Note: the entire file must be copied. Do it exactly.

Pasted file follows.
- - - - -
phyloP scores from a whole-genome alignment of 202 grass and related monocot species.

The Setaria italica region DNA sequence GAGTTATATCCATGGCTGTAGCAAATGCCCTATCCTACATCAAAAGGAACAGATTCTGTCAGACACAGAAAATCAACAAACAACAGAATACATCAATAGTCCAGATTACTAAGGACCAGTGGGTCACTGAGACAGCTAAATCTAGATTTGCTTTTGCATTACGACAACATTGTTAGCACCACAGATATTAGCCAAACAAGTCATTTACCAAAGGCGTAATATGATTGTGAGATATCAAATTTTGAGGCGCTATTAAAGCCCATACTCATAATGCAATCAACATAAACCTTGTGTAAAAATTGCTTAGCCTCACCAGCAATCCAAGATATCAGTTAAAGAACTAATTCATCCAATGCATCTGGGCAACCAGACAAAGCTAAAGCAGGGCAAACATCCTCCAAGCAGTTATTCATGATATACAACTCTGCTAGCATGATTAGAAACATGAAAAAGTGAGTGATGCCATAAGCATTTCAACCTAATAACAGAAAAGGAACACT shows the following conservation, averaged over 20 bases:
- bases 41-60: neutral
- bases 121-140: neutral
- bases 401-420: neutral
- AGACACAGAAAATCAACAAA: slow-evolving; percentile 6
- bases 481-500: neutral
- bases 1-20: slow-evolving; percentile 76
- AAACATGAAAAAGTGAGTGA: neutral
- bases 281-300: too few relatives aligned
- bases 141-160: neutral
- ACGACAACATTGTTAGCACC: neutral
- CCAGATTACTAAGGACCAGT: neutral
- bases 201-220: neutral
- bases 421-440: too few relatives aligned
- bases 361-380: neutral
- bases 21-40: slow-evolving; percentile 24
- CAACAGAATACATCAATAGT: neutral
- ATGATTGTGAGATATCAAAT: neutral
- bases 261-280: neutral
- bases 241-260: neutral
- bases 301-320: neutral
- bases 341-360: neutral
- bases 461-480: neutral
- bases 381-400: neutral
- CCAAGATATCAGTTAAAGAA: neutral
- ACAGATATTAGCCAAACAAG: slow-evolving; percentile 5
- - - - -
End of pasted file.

phyloP scores from a whole-genome alignment of 202 grass and related monocot species.

The Setaria italica region DNA sequence GAGTTATATCCATGGCTGTAGCAAATGCCCTATCCTACATCAAAAGGAACAGATTCTGTCAGACACAGAAAATCAACAAACAACAGAATACATCAATAGTCCAGATTACTAAGGACCAGTGGGTCACTGAGACAGCTAAATCTAGATTTGCTTTTGCATTACGACAACATTGTTAGCACCACAGATATTAGCCAAACAAGTCATTTACCAAAGGCGTAATATGATTGTGAGATATCAAATTTTGAGGCGCTATTAAAGCCCATACTCATAATGCAATCAACATAAACCTTGTGTAAAAATTGCTTAGCCTCACCAGCAATCCAAGATATCAGTTAAAGAACTAATTCATCCAATGCATCTGGGCAACCAGACAAAGCTAAAGCAGGGCAAACATCCTCCAAGCAGTTATTCATGATATACAACTCTGCTAGCATGATTAGAAACATGAAAAAGTGAGTGATGCCATAAGCATTTCAACCTAATAACAGAAAAGGAACACT shows the following conservation, averaged over 20 bases:
- bases 41-60: neutral
- bases 121-140: neutral
- bases 401-420: neutral
- AGACACAGAAAATCAACAAA: slow-evolving; percentile 6
- bases 481-500: neutral
- bases 1-20: slow-evolving; percentile 76
- AAACATGAAAAAGTGAGTGA: neutral
- bases 281-300: too few relatives aligned
- bases 141-160: neutral
- ACGACAACATTGTTAGCACC: neutral
- CCAGATTACTAAGGACCAGT: neutral
- bases 201-220: neutral
- bases 421-440: too few relatives aligned
- bases 361-380: neutral
- bases 21-40: slow-evolving; percentile 24
- CAACAGAATACATCAATAGT: neutral
- ATGATTGTGAGATATCAAAT: neutral
- bases 261-280: neutral
- bases 241-260: neutral
- bases 301-320: neutral
- bases 341-360: neutral
- bases 461-480: neutral
- bases 381-400: neutral
- CCAAGATATCAGTTAAAGAA: neutral
- ACAGATATTAGCCAAACAAG: slow-evolving; percentile 5